How can you prepare to seek a section 10 order?

No two cases are the same, nor are the circumstances of offenders. If you are seeking to have a Court dismiss charges against you, it is recommended that you seek legal advice. Generally speaking though, you will want to come prepared with evidence as to why a section 10, or section 10 equivalent, order is warranted.

 Information and documents which may support your case include:

  • written statements or affidavits attesting to your good character and good compliance history with HVNL requirements, with a particular emphasis on your good track record relating to your compliance with the obligation with which you have been charged. If you are an individual you may ask friends, family or your employer to provide a written statement which identify economic, social or employment factors that may warrant a section 10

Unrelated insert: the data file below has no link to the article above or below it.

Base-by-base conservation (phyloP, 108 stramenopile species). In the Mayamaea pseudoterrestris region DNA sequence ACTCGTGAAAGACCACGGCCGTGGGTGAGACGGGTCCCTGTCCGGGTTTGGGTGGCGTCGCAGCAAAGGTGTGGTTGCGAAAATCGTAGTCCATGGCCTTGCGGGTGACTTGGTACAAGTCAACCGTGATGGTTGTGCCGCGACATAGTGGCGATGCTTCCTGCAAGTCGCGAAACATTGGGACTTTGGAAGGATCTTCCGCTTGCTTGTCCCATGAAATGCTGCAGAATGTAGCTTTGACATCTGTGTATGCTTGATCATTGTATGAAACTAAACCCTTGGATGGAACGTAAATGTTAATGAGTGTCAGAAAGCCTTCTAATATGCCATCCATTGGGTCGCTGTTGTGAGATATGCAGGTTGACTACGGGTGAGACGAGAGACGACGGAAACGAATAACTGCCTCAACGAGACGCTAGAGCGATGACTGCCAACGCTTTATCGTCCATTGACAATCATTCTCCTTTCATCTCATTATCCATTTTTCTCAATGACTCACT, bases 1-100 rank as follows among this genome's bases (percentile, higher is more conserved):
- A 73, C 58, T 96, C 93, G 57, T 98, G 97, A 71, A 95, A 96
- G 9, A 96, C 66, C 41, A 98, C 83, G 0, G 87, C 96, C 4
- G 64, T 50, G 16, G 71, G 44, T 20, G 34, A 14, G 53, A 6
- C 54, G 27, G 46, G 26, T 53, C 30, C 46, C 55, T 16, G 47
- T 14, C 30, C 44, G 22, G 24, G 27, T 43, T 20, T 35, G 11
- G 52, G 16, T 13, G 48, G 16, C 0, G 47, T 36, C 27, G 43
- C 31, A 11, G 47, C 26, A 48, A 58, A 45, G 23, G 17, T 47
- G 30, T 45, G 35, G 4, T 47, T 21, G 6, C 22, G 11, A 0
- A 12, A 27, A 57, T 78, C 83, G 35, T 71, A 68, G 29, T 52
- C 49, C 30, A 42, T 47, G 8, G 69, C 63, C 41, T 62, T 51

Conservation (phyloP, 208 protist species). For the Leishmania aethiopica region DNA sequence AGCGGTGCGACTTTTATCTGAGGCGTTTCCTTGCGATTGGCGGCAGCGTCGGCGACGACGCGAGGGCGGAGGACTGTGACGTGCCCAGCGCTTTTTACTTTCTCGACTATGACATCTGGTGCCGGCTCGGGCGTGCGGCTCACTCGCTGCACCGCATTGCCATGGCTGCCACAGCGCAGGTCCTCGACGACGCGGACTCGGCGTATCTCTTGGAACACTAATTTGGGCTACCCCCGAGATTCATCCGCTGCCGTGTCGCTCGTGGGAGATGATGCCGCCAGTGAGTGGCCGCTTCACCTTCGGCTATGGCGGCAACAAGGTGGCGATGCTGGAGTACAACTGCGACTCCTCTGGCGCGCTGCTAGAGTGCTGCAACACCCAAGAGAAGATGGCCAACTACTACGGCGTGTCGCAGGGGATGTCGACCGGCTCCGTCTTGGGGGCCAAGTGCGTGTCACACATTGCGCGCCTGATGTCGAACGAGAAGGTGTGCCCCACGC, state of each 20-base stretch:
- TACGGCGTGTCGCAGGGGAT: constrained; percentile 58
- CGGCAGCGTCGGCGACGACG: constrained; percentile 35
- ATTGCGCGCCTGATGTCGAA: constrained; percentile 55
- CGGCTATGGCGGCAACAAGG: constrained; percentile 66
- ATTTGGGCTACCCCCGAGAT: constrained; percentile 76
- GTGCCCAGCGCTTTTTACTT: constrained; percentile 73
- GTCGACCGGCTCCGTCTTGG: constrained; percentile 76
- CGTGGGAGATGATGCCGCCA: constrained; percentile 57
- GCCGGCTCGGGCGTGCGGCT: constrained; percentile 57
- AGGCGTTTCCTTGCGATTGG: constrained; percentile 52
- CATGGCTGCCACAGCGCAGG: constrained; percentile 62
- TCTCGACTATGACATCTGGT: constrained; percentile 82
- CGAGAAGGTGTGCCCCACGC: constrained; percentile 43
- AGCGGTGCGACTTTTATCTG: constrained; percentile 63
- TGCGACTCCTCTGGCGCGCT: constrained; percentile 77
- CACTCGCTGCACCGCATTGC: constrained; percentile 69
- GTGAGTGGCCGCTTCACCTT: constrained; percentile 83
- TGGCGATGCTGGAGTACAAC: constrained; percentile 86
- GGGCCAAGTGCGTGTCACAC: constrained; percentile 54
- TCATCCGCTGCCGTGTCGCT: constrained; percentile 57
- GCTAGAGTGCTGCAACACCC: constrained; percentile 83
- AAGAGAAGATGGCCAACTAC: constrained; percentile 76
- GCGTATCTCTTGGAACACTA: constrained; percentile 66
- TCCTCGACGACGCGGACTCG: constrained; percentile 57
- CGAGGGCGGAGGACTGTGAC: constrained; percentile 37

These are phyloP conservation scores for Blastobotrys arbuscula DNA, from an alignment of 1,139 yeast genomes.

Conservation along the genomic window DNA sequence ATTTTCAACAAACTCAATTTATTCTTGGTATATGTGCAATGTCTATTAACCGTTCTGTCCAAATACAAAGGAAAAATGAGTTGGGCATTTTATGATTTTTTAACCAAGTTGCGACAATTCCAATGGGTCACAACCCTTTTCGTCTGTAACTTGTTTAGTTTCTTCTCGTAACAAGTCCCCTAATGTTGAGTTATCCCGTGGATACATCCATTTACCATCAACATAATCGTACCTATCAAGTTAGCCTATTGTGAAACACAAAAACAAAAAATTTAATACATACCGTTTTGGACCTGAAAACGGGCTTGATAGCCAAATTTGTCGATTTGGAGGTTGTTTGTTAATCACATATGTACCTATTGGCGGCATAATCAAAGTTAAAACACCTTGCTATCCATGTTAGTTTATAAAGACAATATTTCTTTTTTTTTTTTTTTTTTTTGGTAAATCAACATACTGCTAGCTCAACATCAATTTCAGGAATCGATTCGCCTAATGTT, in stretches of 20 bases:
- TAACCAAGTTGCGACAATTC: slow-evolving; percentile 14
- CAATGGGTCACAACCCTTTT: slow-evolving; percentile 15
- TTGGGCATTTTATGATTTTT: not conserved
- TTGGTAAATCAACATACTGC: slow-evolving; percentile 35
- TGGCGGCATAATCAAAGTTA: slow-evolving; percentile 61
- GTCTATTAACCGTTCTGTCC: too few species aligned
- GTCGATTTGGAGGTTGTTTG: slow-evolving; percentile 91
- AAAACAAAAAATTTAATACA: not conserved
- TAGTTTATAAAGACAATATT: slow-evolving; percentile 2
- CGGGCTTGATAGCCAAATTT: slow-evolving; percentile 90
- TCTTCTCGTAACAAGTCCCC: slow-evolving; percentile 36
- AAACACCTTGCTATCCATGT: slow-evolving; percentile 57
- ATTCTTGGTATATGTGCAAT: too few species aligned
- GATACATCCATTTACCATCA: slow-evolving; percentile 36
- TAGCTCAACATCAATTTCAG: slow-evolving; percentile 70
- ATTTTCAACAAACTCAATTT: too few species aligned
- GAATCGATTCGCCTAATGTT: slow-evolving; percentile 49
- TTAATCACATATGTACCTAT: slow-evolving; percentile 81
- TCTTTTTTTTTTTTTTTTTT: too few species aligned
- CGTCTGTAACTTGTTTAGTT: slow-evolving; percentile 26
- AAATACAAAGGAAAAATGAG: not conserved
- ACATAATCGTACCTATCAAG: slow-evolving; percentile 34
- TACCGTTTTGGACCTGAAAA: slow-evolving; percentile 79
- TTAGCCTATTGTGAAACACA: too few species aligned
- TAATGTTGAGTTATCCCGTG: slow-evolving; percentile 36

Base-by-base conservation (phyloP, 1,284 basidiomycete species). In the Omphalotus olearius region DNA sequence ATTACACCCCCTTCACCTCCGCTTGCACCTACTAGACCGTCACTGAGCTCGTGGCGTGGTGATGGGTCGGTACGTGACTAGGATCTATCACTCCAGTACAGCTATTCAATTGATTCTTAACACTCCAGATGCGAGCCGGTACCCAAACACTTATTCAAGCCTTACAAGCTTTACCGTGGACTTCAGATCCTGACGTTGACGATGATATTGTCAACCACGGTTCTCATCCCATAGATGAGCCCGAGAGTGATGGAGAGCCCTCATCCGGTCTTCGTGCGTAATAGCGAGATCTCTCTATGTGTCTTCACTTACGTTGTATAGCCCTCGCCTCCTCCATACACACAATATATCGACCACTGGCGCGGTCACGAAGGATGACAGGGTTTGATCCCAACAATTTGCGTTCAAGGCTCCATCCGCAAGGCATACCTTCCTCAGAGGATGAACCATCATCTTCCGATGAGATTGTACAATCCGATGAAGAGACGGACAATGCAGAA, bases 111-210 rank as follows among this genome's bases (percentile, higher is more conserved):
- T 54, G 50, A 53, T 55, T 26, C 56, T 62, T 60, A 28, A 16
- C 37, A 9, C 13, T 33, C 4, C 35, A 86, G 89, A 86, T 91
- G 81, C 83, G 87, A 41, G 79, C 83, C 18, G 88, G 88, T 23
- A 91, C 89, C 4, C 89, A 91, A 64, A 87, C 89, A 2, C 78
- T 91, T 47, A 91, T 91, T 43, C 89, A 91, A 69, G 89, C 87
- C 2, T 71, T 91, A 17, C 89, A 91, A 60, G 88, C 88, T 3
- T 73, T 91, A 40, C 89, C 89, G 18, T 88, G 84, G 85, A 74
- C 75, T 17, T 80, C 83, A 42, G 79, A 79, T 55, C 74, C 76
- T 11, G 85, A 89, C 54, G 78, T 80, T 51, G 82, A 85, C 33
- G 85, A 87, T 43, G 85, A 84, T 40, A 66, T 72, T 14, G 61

• if you are a company, evidence of your HVNL compliance policies, procedures and training. 

Conclusion

Having a conviction recorded against you can have significant employment and reputational consequences. Section 10 is a type of ‘get out of jail free’ card which CoR party can turn to where charged with minor offences to avoid the full impact of being charged under the HVNL. Unlike Monopoly, section 10 is tends to be one-off spend that is available to those who always play fair and by the rules.

Author: Rebecca Niumeitolu

* This article was originally published in CoR Adviser. The article is © 2020 Portner Press Pty Ltd and has been reproduced with permission of Portner Press.

Disclaimer
The information in this publication is of a general nature and is not intended to address the circumstances of any particular individual or entity. Although we endeavour to provide accurate and timely information, we do not guarantee that the information in this newsletter is accurate at the date it is received or that it will continue to be accurate in the future.

Published by Rebecca Niumeitolu